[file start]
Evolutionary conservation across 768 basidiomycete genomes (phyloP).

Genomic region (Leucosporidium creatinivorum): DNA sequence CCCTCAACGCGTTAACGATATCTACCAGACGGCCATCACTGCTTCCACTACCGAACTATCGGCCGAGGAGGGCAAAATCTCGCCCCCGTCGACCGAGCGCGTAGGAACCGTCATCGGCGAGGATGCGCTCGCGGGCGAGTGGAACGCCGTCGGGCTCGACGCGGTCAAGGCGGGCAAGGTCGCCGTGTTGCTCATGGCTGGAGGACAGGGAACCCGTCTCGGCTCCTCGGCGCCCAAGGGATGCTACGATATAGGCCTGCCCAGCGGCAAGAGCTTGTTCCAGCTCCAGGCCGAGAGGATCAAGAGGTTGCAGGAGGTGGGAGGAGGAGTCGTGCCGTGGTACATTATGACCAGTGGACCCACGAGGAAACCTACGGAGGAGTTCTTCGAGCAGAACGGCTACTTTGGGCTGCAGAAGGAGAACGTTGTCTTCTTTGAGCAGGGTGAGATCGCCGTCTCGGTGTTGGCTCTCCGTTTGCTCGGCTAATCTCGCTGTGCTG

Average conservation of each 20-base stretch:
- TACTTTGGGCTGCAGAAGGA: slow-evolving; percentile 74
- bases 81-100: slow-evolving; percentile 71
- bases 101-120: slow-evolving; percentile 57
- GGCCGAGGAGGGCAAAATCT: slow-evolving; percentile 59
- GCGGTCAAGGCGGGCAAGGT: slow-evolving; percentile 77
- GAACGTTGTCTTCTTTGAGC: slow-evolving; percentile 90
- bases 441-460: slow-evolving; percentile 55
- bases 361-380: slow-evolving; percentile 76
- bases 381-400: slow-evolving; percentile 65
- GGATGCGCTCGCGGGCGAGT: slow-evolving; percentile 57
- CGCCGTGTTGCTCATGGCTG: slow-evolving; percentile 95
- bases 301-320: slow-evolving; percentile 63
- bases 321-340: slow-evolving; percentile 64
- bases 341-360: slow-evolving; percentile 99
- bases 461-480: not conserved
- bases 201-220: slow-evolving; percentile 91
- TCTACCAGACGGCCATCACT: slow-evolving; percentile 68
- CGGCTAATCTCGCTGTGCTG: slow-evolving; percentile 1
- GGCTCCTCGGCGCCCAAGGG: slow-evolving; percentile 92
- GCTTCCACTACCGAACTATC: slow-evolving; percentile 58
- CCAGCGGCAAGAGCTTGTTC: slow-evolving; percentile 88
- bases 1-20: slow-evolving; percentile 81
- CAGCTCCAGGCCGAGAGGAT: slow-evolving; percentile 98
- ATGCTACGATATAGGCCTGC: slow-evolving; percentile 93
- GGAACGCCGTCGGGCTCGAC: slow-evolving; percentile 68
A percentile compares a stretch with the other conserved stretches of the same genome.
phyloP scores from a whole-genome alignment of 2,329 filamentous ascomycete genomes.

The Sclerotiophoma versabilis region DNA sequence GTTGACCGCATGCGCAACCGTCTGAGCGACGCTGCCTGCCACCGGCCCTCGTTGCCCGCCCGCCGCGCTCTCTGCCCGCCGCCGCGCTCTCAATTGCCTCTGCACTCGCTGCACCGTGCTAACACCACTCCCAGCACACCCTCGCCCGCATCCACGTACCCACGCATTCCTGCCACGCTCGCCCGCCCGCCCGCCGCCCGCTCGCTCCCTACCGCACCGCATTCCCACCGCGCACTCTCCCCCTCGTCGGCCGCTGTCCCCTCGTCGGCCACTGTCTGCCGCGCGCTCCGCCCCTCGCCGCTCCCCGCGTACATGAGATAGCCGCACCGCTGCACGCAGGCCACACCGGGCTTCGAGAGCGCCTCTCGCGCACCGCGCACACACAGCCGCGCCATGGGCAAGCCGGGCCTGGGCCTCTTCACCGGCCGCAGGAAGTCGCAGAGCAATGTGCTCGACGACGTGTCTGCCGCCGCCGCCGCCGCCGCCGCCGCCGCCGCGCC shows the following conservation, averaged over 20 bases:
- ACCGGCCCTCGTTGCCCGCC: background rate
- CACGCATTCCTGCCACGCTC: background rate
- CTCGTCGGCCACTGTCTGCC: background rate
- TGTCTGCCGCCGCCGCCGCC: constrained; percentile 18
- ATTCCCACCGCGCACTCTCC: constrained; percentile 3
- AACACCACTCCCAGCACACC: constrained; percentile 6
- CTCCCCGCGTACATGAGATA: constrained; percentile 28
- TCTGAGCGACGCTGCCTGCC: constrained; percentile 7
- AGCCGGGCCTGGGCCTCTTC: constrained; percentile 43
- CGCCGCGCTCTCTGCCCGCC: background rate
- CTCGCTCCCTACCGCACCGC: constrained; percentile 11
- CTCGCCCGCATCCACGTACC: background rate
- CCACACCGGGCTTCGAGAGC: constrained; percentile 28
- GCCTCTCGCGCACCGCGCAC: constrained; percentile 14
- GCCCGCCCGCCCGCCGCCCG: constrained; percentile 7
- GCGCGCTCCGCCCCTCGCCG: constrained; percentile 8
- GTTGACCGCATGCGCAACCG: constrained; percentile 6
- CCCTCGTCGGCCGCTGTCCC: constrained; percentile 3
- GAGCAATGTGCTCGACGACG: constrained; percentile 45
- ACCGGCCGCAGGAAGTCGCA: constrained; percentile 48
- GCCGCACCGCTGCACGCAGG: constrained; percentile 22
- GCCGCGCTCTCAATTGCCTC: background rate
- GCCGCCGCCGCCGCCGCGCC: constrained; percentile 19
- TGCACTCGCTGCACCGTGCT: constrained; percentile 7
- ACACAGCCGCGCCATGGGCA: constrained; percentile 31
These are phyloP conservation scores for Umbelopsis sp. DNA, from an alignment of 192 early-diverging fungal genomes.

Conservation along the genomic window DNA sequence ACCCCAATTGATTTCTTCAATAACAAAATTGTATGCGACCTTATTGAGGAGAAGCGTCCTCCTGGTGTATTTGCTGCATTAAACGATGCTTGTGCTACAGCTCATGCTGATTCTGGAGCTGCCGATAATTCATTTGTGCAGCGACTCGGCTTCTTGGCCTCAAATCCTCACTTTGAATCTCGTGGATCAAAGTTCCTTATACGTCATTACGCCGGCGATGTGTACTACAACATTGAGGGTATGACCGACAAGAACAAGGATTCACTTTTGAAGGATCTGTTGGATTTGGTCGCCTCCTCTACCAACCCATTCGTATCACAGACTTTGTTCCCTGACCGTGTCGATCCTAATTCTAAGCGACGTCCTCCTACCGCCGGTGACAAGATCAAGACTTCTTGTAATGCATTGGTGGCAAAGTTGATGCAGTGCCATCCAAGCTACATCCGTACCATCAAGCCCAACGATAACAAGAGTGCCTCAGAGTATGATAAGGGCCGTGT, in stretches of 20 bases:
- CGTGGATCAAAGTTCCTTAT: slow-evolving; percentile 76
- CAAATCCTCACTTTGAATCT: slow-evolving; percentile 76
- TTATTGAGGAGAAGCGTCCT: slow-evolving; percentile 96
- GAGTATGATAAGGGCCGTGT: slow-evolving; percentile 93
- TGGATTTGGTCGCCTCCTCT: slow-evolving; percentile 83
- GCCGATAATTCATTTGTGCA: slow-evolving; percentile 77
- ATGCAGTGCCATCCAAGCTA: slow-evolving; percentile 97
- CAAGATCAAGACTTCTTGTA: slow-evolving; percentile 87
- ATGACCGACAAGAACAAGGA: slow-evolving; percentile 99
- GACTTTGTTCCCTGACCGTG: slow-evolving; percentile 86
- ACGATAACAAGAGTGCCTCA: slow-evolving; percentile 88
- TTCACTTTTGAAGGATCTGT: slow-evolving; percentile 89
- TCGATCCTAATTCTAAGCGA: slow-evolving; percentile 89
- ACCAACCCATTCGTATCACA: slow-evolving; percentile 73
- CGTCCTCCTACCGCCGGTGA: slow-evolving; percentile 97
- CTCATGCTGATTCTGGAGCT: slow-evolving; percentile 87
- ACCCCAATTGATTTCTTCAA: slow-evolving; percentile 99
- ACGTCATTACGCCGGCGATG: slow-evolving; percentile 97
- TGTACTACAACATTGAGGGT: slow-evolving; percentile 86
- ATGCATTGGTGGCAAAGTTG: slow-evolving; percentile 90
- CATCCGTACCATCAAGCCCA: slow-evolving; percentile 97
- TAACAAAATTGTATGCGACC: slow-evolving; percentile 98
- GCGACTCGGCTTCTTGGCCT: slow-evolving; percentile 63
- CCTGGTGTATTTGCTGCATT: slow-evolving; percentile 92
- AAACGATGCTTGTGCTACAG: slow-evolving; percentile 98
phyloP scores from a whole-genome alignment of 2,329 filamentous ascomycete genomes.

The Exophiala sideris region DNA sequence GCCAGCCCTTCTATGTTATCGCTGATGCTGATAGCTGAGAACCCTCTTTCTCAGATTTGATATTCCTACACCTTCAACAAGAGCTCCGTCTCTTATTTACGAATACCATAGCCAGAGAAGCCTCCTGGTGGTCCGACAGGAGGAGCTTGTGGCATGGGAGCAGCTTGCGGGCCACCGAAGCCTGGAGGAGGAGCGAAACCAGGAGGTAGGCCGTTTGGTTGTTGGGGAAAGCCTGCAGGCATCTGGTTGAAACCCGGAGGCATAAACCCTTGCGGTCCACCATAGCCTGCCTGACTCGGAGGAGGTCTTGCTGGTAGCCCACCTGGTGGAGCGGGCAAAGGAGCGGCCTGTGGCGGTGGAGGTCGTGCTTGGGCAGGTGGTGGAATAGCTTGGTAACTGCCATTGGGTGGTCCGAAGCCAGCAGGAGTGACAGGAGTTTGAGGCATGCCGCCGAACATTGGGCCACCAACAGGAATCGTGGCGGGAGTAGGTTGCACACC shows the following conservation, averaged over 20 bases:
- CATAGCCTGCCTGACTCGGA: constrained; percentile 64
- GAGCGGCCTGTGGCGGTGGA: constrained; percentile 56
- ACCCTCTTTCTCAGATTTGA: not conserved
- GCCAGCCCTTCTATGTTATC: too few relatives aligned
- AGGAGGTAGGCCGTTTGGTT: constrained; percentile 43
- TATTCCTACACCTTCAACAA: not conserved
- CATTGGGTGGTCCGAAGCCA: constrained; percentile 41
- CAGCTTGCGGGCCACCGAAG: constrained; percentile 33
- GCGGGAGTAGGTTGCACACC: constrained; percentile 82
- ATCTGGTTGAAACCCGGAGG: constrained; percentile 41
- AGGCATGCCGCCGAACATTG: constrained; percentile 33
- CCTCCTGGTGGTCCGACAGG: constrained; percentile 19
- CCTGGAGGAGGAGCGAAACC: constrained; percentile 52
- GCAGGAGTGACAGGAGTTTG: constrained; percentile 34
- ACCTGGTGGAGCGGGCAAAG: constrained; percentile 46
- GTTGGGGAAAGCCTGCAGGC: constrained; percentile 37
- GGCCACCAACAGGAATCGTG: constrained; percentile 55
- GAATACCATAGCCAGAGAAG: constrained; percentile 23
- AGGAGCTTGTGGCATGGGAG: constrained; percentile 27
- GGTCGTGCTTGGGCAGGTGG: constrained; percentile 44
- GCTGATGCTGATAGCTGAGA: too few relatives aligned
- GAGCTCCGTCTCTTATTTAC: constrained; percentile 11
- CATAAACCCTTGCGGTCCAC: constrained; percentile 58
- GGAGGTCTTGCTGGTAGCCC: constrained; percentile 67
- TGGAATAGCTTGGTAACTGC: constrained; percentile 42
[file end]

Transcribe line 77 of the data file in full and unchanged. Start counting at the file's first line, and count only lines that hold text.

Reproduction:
- TGTACTACAACATTGAGGGT: slow-evolving; percentile 86